Major automakers signed off on the "footprint" strategy that is part of new federal fuel economy and emissions standards. But not everyone is happy.
The rules are expected to require increased fuel economy in all vehicle segments, measured by the "footprint" -- the area "enclosed by the points at which the wheels meet the ground," according to the EPA.
Even small, entry-level vehicles will need more technology, which will raise prices.
Robert Bienenfeld, senior manager for environment and energy strategy at American Honda Motor Co., says Honda has "a fundamental frustration" with the approach.
"If I'm raising technology costs on my small car, in a way, you're disenfranchising the low end of the market," Bienenfeld says.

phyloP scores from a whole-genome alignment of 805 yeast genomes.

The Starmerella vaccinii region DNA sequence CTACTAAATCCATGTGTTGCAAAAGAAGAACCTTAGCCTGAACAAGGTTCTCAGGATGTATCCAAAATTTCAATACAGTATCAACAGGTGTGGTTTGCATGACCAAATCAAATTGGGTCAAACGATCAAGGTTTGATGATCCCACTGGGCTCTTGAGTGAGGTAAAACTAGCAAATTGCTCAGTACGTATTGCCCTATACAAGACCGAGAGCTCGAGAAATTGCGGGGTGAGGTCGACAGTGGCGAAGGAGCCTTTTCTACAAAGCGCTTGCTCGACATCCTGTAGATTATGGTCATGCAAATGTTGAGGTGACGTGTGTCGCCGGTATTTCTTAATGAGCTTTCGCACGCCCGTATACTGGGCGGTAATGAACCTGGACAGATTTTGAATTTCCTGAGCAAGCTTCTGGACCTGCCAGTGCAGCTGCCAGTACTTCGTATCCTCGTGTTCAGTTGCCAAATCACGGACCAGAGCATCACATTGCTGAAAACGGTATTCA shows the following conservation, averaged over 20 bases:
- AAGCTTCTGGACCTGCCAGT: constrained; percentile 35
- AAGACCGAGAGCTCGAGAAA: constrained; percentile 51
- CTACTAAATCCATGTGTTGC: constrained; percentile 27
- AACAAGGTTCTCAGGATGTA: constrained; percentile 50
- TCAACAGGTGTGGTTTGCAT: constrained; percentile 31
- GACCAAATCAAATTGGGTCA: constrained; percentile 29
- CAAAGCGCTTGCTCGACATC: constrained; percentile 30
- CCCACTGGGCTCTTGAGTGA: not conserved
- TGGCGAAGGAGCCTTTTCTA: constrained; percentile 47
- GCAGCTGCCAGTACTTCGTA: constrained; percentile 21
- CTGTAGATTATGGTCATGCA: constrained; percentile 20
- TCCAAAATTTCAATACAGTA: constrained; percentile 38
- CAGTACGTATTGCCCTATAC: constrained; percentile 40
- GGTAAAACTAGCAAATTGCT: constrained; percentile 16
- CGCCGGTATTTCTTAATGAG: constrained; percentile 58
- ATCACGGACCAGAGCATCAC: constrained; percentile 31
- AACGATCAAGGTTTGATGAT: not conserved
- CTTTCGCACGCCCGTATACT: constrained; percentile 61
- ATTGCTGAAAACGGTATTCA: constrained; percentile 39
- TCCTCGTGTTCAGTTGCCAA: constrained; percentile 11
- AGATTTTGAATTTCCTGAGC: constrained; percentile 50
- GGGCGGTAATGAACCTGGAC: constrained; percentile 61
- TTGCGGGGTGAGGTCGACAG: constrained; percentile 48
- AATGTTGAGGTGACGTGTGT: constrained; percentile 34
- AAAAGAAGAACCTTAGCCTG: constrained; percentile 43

Also, each company's corporate average fuel economy target is adjusted for sales mix, so selling more small cars will result in a higher overall corporate target. In Bienenfeld's view, it fails to prod automakers to build smaller vehicles.
"There is no incentive to downsize," he says. "We think that's a mistake. We think the fleet needs to downsize."
Federal regulators are drawing up proposed rules, scheduled to be published by March 31. They will set the requirements to meet the national goal set by President Barack Obama of 35.5 mpg for 2016-model light vehicles. The standards also require a national average emission target of 250 grams of carbon dioxide per mile driven, marking the first such greenhouse gas limit for vehicles in the United States.